A suggested reading list

I just gave a talk on vampire bat cooperation, and someone asked me for a reading list to introduce them to the topics I talked about (cooperation, reciprocity, social bonds, etc). So here it is (real quick, no time to put links). I chose review papers wherever possible and only picked empirical studies with results that make important points (marked with ***). Some of the empirical results are just a single paper that’s part of a larger story with more papers. In this case, I picked my favorite one. My suggested reading list of papers on cooperation (just my opinion, don’t get mad if your favorite is missing):

Evolution of cooperation

  • West, S. A., Griffin, A. S., & Gardner, A. (2007). Evolutionary explanations for cooperation. Current Biology—This paper is the best short introduction to the field.
  • ***Griffin, A.S., West, S.A. & Buckling, A. (2004) Cooperation and competition in pathogenic bacteria. Nature—An experimental evolution study that demonstrates empirically how the scale of competition interacts with genetic relatedness: cooperating with kin is less advantageous when you compete with those same kin for resources.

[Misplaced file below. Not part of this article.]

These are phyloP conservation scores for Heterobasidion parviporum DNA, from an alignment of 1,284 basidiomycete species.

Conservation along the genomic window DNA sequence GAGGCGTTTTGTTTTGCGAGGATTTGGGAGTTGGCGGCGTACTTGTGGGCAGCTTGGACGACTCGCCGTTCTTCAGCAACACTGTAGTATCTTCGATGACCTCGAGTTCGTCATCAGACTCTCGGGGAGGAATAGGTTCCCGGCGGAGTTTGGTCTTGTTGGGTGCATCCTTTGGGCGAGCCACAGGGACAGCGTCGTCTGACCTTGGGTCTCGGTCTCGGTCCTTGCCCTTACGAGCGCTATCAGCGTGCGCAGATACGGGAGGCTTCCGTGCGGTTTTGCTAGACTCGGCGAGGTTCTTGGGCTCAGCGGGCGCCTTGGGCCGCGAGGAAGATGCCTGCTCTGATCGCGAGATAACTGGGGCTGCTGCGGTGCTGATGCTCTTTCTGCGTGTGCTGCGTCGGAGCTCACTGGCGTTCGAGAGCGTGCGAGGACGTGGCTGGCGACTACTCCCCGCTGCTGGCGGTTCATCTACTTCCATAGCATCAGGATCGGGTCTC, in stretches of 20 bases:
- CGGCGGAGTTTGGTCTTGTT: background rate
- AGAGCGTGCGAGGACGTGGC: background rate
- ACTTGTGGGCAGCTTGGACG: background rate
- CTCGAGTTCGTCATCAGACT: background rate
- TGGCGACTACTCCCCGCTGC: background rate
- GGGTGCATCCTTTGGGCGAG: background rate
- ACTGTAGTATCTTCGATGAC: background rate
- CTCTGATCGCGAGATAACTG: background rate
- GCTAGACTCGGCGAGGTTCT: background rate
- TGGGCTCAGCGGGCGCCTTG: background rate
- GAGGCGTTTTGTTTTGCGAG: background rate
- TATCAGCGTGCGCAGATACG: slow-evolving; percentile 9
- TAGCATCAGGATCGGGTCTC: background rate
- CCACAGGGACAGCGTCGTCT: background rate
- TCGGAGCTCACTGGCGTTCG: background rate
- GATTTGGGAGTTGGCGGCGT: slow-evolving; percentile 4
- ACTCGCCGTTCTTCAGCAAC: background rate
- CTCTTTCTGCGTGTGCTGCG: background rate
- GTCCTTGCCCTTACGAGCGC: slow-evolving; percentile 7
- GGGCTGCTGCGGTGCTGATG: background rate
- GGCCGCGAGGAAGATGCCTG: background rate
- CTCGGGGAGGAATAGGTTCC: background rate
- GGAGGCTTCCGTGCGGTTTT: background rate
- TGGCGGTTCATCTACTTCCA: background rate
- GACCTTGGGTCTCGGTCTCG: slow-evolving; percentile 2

Human cooperation

  • West, S. A., El Mouden, C., & Gardner, A. (2011). Sixteen common misconceptions about the evolution of cooperation in humans. Evolution and Human Behavior. —Great review paper that helps clear up the huge amount of confusion in evolutionary studies of human cooperation.
  • ***Burton-Chellew, M.N. & West, S.A. (2013). Pro-social preferences do not explain human cooperation in public-goods games. Proceedings of the National Academy of Science. — Great paper. Explains the problem with an entire faulty approach to studying human cooperation.
  • DeScioli, P., & Kurzban, R. (2013). A solution to the mysteries of morality. Psychological Bulletin. — A very innovative solution to a very good puzzle.

Direct fitness benefits

  • Trivers, R. L. (1971). The evolution of reciprocal altruism. Quarterly Review of Biology. —People should read this paper again. There’s a lot of great ideas packed into it.
  • Carter, G. G. (2014). The reciprocity controversy. Animal Behavior and Cognition. —Please ignore the fact that you’ve never heard of this journal! I argue that most of the reciprocity controversy is semantic (much like the “kin selection” vs “group selection” confusion).
  • ***Wilkinson, G. S. (1984). Reciprocal food sharing in the vampire bat. Nature. —Argues that reciprocity can occur between relatives, but that point was, and still is, largely overlooked.